KHN’s ‘What’s Health?’: Kansas makes a statement


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Kansas voters told the rest of the country this week that they don’t want their state to ban abortion. In a nearly 60%-40% split, voters turned back efforts by anti-abortion activists to amend the state constitution to remove abortion rights, which would have allowed the legislature to ban the procedure.

Meanwhile, in Washington, Congress is pressing its pre-recess to pass legislation. A bill to provide health benefits to veterans injured after inhaling toxins from military burn pits has finally reached President Joe Biden’s desk. But Democrats continue to debate a health-care-climate-tax bill that would, among other things, allow Medicare to negotiate the price of some prescription drugs and extend increased subsidies for insurance under the Affordable Care Act.

This week’s panelists are KHN’s Julie Rovner, CNN’s Tami Luhby, CQ Roll Call’s Sandhya Raman and Stat’s Rachel Cohrs.

Among the takeaways from this week’s episode:

  • At least four states — California, Kentucky, Montana and Vermont — will have abortion questions on their ballots in November. Michigan is also likely to have one, but the necessary applications are still being certified.
  • The Justice Department sued Idaho, arguing that its near-total abortion ban — set to go into effect after August — conflicts with federal laws guaranteeing patients access to emergency medical care. If the case is appealed to the Supreme Court, it could jeopardize the Urgent Care Act, which has not previously faced this type of legal challenge.
  • Biden signed an executive order this week that could, among other things, allow Medicaid to cover travel expenses for women seeking out-of-state abortion care if their state restricts it. But the White House has not provided many details about how such a program would work or be paid for. The so-called Hyde Amendment, abortion opponent Rep. Named for Henry Hyde, who died in 2007, bans federal funding for most abortions. Supporters of the president’s action have suggested that the restrictions apply only to medical care and not transportation, but that any attempt by Medicaid to establish such a transportation program would be sued.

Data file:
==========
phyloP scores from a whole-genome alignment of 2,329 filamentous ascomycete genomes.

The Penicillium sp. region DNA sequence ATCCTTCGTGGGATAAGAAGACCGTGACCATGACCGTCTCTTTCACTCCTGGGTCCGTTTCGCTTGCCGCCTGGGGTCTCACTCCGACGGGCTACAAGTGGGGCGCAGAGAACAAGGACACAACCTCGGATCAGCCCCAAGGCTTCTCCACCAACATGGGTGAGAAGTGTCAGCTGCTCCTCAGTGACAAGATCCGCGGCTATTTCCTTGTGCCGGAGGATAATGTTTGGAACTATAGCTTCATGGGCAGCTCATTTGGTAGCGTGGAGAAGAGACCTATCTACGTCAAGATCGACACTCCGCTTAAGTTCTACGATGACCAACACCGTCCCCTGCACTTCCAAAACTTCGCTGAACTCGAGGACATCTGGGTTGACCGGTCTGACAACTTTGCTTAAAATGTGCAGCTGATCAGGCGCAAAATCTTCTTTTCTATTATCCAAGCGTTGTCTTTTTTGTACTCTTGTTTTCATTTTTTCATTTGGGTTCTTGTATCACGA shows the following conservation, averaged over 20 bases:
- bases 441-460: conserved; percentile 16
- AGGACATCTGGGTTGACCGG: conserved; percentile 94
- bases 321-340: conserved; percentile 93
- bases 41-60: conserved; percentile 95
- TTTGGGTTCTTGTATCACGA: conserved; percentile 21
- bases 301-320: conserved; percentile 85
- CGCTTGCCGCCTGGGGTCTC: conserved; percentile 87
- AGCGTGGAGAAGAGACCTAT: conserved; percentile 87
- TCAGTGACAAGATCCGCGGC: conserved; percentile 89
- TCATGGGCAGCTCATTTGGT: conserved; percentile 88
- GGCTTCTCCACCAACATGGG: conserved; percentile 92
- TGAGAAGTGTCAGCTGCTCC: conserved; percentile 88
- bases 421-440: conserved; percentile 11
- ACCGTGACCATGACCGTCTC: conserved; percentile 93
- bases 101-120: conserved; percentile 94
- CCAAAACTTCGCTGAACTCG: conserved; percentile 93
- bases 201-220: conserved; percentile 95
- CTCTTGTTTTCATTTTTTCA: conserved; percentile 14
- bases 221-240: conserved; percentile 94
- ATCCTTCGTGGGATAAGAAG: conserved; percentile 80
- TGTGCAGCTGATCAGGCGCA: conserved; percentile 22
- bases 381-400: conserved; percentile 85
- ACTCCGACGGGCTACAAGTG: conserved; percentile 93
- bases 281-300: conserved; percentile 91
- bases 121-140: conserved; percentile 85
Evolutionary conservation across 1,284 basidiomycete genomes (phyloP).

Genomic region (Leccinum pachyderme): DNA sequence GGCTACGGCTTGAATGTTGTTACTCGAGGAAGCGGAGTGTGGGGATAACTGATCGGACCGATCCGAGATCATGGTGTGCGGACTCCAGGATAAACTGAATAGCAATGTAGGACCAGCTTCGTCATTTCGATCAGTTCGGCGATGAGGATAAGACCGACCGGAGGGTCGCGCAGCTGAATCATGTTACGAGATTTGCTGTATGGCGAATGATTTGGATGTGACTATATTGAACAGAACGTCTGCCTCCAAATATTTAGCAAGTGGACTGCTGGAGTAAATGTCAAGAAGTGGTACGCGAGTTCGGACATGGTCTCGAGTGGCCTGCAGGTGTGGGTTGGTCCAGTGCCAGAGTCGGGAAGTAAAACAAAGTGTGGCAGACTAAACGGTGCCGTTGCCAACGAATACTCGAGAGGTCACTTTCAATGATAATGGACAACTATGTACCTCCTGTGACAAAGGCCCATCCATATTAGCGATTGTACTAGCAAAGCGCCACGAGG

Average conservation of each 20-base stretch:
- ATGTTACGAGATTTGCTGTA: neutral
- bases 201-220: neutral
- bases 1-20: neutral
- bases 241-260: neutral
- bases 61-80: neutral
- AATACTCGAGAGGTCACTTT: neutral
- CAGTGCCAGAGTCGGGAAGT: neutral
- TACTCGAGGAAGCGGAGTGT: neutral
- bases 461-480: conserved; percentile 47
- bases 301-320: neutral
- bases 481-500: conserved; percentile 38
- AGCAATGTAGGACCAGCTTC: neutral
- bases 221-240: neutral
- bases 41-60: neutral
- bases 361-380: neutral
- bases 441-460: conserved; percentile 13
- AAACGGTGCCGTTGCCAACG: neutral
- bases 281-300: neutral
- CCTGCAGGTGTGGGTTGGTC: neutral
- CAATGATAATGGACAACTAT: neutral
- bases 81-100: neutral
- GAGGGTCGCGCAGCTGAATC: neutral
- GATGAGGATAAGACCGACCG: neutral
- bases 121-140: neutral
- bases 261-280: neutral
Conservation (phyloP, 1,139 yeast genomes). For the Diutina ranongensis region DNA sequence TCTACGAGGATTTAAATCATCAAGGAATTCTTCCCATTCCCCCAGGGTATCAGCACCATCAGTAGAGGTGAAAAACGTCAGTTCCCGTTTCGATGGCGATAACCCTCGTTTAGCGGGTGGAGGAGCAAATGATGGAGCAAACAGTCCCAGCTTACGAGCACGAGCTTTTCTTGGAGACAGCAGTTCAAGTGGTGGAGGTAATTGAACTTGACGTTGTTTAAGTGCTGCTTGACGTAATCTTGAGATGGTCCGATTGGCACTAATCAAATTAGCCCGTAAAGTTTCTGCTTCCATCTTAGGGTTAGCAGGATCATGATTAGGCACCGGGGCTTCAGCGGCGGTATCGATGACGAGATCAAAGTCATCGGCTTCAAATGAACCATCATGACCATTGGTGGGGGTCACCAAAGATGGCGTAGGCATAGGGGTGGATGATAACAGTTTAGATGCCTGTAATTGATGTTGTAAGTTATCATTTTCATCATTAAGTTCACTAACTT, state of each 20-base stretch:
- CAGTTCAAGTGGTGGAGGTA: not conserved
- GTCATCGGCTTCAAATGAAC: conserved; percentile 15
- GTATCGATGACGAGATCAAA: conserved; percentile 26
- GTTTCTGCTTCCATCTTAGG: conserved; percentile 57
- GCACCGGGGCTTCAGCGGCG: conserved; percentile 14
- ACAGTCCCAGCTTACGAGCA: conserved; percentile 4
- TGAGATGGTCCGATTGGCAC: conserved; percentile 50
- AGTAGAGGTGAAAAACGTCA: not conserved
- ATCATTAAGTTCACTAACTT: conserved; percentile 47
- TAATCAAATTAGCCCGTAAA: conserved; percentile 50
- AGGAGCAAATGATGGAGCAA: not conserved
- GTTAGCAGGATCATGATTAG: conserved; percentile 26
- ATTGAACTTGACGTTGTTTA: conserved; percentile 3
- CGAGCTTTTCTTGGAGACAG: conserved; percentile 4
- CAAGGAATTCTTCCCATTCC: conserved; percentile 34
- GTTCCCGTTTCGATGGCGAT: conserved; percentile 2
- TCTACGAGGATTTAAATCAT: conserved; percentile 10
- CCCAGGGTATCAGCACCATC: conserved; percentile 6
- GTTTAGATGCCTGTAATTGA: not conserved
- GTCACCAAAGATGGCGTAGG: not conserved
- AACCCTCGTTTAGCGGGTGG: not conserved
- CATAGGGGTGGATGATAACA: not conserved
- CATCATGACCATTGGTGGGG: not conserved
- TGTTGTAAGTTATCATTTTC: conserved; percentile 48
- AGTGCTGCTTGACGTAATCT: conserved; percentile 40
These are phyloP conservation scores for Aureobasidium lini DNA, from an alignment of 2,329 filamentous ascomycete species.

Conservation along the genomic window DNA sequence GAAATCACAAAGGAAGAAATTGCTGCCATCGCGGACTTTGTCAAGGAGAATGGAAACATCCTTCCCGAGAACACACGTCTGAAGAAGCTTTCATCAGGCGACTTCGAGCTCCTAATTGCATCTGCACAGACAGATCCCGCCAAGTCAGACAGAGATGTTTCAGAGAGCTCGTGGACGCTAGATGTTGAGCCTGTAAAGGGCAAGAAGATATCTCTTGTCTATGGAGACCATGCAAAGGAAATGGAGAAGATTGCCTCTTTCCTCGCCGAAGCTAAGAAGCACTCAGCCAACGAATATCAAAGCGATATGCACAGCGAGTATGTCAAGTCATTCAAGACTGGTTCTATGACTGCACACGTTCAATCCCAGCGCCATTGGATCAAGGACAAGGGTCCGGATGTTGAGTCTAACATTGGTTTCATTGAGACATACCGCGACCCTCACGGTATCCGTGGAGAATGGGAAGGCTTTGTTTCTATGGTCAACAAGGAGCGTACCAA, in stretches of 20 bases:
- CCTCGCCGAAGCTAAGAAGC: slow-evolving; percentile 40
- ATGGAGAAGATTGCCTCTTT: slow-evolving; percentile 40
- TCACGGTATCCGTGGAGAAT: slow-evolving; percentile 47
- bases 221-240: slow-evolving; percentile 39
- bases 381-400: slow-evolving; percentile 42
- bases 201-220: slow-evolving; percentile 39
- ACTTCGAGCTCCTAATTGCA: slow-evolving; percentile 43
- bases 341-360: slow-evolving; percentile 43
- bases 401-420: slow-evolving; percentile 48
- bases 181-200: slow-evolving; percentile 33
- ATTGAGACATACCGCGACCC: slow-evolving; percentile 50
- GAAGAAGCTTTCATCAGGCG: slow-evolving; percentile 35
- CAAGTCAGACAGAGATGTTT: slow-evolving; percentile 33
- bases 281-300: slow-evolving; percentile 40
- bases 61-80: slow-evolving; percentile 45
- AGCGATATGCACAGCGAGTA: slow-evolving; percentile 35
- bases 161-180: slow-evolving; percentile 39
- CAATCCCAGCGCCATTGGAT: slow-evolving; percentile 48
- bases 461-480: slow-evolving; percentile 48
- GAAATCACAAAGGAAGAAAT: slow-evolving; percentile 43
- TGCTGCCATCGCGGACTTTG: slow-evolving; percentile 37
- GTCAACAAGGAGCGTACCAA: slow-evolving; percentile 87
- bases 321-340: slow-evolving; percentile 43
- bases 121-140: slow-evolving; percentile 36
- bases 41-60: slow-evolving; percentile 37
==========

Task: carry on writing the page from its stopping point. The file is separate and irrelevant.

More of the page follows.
• New data released this week by the Department of Health and Human Services showed that the number of uninsured Americans fell to an all-time low of 8%. That estimate comes as the Senate considers funding to continue increased premium subsidies for buying insurance in the Affordable Care Act’s marketplaces. If this law is struck down, the number of people without insurance is expected to increase rapidly, as premiums become unaffordable for many.
  • Biden’s recapitulation of Covid-19 symptoms reminded the country that standards are not firm when a patient has recovered and raised questions about how patients should be re-entered after battling the disease.

Also this week, Rovner interviews KHN’s Bram Sable-Smith, who reports and writes the latest KHN-NPR “Bill of the Month” installment about a single-car accident that resulted in three different ambulance bills. If you have a large or outrageous medical bill that you would like to send us, you can do so here.

Plus, for extra credit, the panelists recommend their favorite health policy stories of the week that they think you should read, too:

Julie Rovner: KHN’s “They lost Medicaid when paperwork was sent to an empty field, signaling chaos to come,” Brett Kellman of KHN

Rachel Kohrs: “Thousands of Lives Depend on a Transplant Network in Need of Vast Reconstruction,” by Joseph Menn and Lenny Bernstein, Washington Post.

Tami Luhby: KHN’s “Hospices become big business for private equity firms, raising concerns about end-of-life care,” Markian Hawriluk

Sandhya Raman: KHN’s “Nursing Homes Sue Residents’ Friends and Family to Collect Debts,” by Noam N. Levey


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